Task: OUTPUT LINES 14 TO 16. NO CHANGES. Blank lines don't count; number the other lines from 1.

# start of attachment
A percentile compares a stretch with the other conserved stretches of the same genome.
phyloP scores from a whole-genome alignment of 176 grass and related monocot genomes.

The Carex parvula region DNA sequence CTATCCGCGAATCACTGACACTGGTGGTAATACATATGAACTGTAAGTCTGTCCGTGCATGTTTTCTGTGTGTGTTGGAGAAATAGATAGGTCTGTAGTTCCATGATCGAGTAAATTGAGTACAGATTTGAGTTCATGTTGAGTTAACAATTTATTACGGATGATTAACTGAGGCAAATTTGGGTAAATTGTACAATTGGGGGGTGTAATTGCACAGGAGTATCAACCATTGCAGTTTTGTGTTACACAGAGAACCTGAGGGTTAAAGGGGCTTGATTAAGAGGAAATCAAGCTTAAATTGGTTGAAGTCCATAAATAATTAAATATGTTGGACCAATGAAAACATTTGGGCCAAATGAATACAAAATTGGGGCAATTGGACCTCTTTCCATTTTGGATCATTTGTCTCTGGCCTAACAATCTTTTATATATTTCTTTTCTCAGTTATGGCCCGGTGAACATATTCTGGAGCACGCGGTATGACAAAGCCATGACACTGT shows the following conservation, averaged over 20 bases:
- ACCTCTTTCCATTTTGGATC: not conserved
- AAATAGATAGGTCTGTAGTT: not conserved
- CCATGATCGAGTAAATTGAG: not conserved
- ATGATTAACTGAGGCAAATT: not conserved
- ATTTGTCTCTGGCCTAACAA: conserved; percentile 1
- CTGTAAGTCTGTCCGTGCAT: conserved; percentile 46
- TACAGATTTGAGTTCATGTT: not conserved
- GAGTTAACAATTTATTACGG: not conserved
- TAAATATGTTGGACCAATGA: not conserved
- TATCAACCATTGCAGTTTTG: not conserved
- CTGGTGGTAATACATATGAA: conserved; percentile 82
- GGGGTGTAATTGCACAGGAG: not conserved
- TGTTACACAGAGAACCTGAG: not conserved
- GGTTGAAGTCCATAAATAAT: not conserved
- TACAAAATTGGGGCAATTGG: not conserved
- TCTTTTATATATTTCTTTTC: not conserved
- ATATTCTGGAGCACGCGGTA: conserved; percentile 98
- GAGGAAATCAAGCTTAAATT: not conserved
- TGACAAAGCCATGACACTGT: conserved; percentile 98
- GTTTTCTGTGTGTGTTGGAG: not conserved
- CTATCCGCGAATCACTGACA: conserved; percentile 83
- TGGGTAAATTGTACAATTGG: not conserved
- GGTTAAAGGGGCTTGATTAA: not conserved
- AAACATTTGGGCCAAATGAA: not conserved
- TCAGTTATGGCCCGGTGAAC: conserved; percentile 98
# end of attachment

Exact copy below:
- CTGGTGGTAATACATATGAA: conserved; percentile 82
- GGGGTGTAATTGCACAGGAG: not conserved
- TGTTACACAGAGAACCTGAG: not conserved